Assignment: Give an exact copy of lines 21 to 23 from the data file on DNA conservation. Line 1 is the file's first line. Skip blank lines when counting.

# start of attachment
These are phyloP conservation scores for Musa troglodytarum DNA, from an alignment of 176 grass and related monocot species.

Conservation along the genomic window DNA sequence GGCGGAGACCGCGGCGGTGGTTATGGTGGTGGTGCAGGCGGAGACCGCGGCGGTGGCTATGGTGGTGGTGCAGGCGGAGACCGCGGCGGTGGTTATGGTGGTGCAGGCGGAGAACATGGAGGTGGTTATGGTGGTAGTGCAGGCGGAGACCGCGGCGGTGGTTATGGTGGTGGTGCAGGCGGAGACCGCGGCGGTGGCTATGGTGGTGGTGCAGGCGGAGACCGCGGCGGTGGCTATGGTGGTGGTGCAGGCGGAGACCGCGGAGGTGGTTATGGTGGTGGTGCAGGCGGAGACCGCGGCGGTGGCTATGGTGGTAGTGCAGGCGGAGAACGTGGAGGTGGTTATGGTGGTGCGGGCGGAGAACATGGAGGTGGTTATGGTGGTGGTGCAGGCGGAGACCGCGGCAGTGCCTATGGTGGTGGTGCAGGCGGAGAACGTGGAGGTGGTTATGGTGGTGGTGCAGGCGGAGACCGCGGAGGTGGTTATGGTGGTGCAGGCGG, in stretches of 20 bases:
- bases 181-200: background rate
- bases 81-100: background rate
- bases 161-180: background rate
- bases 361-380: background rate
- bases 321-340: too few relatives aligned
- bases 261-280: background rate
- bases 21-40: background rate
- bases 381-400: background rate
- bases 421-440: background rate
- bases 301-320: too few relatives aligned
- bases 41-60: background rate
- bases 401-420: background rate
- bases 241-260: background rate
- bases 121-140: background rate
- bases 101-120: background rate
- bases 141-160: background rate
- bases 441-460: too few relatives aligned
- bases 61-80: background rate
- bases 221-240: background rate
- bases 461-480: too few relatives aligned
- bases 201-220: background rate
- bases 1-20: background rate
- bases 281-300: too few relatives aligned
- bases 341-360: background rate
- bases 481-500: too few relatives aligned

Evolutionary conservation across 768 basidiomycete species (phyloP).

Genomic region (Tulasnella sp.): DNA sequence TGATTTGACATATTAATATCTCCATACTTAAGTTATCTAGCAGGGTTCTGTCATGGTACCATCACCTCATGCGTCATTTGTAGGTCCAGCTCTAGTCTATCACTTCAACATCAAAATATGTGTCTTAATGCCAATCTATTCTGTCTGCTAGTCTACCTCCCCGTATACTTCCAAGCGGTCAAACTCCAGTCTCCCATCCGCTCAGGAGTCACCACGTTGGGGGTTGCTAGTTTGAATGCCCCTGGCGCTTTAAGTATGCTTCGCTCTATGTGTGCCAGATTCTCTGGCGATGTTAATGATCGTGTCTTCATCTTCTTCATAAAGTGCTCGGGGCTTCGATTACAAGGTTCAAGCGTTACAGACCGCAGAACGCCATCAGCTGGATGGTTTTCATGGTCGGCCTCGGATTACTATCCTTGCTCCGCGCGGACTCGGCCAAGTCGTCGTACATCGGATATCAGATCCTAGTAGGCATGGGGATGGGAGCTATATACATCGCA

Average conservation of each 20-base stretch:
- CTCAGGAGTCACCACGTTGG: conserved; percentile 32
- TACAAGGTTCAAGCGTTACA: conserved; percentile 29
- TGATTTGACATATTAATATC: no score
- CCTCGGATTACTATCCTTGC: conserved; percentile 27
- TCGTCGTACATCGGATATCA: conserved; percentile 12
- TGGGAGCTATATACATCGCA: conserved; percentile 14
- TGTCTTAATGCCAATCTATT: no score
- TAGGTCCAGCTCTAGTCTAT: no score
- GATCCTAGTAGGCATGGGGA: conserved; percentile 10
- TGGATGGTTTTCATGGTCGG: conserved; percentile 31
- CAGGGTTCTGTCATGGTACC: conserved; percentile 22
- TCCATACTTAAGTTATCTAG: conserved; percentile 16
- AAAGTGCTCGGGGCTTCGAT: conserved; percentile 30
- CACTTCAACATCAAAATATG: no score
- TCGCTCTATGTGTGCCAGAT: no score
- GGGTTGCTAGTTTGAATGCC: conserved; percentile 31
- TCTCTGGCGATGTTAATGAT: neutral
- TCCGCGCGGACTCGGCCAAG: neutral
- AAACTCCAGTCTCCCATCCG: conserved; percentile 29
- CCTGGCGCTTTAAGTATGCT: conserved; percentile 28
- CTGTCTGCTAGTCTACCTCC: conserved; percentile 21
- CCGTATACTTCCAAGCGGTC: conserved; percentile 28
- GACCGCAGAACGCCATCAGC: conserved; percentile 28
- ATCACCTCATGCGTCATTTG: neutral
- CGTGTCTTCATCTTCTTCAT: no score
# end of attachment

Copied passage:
- bases 221-240: background rate
- bases 461-480: too few relatives aligned
- bases 201-220: background rate